Connect me to:
by: Ju Lin Hsiang
Prospect Books 2015, Hardbound
Reviewed by: Jacqueline M. Newman
Spring Volume: 2016 Issue: 23(1) pages: 12 to 13
This book is authored by a biochemist and pathologist who taught at the University of Hong Kong and at Houston’s Baylor College of Medicine. She is Lin Yutang’s daughter who with her mother mother co-authored Chinese Gastronomy published in 1955. Knowing that made me want to purchase it quickly; and I did.
Loaded with tidbits of information, it is rich in detail about dishes, tastes, merchants, street foods, monks, and of course with recipes. Subtitled: A Culinary History of China, its forty-three chapters overflow with recipes from many Chinese written records she consulted, some dating back to the 5th century BCE. Not all, as written in those days were usable in my kitchen in these days.
Named for one of its chapters, it boils over with information, and does need an index. The end does have a list of its one hundred nineteen recipes, blessings for that. Much good stuff is hidden in its pages, so do take notes when reading this volume. Most recipes are as originally written then translated into English. Their sentences, paragraphs, lists of one sort or another often have no amounts, no descriptions, and no information you may want to be able to cook with them. Many were unusable in our kitchen, perhaps in our mind, and as such most were not worth trying; a real pity. They are historical renditions that someone now needs to make ‘cook-able,’ ‘taste-able’, even understand-able. As is, they are not of real value. Even the book’s namesake, Slippery Noodles is a loose cannon because some sentences say it “may have begun around this time.” Soon thereafter some say ”a few decades after Jia;’ hardly enough even to place them on a time-line.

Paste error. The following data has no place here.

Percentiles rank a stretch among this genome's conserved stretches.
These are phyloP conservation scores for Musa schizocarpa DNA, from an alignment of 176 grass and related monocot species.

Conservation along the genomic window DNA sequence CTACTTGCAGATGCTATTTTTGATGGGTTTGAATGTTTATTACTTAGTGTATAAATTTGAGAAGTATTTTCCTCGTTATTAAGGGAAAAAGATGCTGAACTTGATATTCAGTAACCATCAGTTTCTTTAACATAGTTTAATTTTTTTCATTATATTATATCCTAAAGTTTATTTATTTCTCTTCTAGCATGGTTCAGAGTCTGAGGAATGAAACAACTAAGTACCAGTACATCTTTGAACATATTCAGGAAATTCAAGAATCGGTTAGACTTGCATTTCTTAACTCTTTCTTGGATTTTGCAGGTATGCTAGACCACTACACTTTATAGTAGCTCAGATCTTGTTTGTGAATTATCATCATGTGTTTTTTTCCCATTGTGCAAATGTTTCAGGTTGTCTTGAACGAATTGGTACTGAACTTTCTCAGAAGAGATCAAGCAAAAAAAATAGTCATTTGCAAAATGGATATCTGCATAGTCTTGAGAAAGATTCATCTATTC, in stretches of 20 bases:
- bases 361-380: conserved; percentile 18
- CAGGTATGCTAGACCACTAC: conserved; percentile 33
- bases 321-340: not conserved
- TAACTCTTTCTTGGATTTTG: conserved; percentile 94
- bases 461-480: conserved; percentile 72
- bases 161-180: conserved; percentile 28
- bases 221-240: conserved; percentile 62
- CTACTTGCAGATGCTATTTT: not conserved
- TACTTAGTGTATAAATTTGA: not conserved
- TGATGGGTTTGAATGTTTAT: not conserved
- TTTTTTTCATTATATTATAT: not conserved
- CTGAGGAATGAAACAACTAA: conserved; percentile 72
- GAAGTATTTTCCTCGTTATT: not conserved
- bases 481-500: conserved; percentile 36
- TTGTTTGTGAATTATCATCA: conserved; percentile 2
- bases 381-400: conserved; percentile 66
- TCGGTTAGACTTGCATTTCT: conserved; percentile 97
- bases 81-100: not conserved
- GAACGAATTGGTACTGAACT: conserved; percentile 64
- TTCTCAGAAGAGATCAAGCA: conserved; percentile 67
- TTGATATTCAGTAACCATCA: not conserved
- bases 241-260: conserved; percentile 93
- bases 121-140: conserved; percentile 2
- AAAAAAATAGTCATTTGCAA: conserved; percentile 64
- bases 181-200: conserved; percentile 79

The ‘NOTES’ after every chapter, cite what they were called then. The in The Food Classic, Shi Jing by Xien Feng (605 - 616 CE) says “Qing yi lu (yin she ben fu fen)“ by Tao Gu (902 - 970) ed. by Li Yimen, Wang Minde and Wang Zihui” and did give a page number that did not help this Chinese food expert who reads no Chinese. The “(ZPGC, 1985, p. 14) after it was of no help, either. A Chinese-speaking friend with an advanced degree tried to help but she could locate the source, and there was nothing else to help zero in on its date or anything else. Some recipes did tickle the mind, but often they were no better.
This book does tell how Chinese cooking evolved over two thousand years and shows Chinese cuisine and its changing culture; but with many incomplete ideas. One paragraph says, ”An understanding of Chinese food history is hard to come by.” How true, even in this volume. Someone needs to write a follow-up volume to clarify the Silk Road, Making Yeast Cakes, Making Wine, Looking Back to Ancient Times, Eight Delicacies in Antiquity, The Preserved Egg, Bean Curd, The Book of Tea, Bird’s Nest, Domestic Duties, A Kitchen Timer, and other chapter titles. We agree that food and drink are not simple matters, as the author tells us in her Foreword. However, this book made my appetite whet for more detail. Anyone out there to satiate it?